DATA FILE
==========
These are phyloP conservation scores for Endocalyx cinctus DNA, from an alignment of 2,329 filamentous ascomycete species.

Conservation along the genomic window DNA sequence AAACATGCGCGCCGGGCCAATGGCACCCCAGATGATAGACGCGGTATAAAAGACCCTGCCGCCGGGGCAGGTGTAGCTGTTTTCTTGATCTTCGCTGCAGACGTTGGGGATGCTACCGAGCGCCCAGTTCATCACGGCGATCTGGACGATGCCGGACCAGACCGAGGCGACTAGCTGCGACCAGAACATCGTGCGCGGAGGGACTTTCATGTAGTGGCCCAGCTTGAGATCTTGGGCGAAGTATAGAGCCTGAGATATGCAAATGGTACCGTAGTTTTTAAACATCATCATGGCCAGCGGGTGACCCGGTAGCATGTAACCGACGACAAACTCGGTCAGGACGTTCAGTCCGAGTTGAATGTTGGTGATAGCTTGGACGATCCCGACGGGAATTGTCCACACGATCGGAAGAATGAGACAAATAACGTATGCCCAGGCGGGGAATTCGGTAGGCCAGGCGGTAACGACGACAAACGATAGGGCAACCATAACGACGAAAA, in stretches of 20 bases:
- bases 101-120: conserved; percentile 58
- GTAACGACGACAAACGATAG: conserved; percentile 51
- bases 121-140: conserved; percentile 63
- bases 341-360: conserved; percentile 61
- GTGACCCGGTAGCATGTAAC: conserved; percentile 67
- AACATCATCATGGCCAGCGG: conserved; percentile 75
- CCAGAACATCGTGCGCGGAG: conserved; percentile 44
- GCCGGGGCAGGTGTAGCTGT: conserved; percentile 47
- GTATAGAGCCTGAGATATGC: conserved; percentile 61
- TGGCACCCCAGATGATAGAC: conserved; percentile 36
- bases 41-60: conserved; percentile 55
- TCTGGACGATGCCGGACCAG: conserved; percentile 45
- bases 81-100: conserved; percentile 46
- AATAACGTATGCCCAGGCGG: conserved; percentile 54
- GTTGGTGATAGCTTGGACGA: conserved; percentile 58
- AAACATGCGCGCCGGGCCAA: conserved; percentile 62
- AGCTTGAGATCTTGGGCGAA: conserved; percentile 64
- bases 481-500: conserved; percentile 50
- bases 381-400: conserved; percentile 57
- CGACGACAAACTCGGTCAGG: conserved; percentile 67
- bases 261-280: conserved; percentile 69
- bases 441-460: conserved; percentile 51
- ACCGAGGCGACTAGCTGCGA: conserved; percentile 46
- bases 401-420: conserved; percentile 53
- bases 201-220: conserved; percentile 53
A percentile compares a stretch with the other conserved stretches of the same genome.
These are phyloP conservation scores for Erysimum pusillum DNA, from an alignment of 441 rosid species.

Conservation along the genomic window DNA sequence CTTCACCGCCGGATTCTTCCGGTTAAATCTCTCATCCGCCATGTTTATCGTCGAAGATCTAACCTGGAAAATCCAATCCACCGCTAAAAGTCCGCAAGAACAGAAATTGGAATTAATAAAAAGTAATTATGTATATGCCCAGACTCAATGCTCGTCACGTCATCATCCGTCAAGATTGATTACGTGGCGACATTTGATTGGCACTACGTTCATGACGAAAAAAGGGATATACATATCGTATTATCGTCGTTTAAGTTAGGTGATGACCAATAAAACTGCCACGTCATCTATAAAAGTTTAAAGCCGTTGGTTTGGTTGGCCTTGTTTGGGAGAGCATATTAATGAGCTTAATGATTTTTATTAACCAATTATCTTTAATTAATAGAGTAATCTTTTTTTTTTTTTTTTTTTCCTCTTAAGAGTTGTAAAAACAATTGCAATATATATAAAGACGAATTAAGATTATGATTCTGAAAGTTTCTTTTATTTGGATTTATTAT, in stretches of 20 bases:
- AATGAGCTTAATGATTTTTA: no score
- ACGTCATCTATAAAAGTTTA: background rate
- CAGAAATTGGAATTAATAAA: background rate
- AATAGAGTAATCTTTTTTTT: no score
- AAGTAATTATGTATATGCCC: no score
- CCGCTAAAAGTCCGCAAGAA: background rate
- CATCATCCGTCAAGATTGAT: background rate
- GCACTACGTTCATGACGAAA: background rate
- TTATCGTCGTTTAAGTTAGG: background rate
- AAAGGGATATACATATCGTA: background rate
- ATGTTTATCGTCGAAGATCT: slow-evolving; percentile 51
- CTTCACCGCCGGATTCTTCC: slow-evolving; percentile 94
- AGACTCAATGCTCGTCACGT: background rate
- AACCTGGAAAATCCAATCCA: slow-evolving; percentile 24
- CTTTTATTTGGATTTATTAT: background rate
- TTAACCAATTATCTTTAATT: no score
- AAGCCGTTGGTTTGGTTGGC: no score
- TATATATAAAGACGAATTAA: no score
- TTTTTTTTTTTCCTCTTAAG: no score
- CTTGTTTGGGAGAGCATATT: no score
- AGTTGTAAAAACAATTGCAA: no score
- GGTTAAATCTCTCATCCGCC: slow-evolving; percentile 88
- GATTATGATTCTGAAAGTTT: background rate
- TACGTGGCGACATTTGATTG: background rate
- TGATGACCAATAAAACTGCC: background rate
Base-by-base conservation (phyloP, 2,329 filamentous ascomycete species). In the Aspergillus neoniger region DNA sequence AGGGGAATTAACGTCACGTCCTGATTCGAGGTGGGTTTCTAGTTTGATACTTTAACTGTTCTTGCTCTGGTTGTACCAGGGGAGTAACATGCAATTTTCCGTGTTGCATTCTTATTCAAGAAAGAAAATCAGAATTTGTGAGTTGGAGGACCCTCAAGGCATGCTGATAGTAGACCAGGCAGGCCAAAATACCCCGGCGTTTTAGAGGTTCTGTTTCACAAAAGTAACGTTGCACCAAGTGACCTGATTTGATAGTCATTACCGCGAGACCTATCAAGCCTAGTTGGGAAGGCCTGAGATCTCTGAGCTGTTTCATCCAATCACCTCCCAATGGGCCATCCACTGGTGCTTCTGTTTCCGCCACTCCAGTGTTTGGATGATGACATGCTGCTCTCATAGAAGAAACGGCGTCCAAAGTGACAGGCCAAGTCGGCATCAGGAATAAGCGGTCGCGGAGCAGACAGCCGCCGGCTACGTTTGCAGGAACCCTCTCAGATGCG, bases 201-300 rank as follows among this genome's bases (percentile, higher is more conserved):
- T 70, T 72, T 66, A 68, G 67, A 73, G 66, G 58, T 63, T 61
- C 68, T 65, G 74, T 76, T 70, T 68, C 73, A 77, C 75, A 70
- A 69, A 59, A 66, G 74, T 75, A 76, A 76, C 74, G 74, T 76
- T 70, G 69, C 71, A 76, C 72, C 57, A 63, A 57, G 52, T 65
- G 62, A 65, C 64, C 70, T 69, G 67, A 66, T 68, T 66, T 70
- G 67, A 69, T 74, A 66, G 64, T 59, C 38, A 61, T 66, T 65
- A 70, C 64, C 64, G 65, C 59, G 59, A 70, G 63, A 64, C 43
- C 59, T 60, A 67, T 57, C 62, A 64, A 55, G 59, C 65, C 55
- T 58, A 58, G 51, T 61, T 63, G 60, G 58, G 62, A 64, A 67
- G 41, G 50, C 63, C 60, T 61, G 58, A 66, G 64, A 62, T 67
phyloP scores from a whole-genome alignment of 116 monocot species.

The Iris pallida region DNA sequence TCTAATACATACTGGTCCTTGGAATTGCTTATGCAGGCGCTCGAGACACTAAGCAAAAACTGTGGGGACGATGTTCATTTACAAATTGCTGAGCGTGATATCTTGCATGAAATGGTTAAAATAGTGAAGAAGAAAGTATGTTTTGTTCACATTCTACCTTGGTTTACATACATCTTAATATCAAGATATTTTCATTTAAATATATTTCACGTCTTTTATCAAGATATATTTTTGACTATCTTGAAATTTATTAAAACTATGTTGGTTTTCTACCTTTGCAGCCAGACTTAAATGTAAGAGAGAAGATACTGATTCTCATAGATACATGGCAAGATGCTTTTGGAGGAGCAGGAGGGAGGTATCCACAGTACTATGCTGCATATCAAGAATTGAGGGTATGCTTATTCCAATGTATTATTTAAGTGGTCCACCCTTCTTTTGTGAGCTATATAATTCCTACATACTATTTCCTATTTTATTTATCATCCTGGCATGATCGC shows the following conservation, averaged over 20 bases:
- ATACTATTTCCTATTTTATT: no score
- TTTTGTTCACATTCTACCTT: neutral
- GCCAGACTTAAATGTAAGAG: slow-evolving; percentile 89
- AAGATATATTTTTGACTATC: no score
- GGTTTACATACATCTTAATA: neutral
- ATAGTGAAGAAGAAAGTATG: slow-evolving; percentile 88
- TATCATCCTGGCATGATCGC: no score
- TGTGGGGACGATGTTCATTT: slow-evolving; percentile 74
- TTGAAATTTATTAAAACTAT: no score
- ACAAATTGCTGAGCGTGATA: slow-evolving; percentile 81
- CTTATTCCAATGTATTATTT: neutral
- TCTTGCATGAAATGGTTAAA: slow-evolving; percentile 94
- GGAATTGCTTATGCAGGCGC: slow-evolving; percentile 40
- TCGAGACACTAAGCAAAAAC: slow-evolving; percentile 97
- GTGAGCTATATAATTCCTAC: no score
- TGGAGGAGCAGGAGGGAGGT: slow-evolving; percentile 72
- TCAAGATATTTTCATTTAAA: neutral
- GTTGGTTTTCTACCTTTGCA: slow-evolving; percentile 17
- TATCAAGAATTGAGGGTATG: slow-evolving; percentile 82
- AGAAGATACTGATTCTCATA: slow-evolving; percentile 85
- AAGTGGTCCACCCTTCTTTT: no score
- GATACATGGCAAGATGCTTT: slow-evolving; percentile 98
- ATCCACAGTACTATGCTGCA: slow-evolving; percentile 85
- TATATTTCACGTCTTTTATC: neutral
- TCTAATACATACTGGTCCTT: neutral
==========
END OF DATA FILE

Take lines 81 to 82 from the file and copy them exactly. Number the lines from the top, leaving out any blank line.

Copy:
- GGAATTGCTTATGCAGGCGC: slow-evolving; percentile 40
- TCGAGACACTAAGCAAAAAC: slow-evolving; percentile 97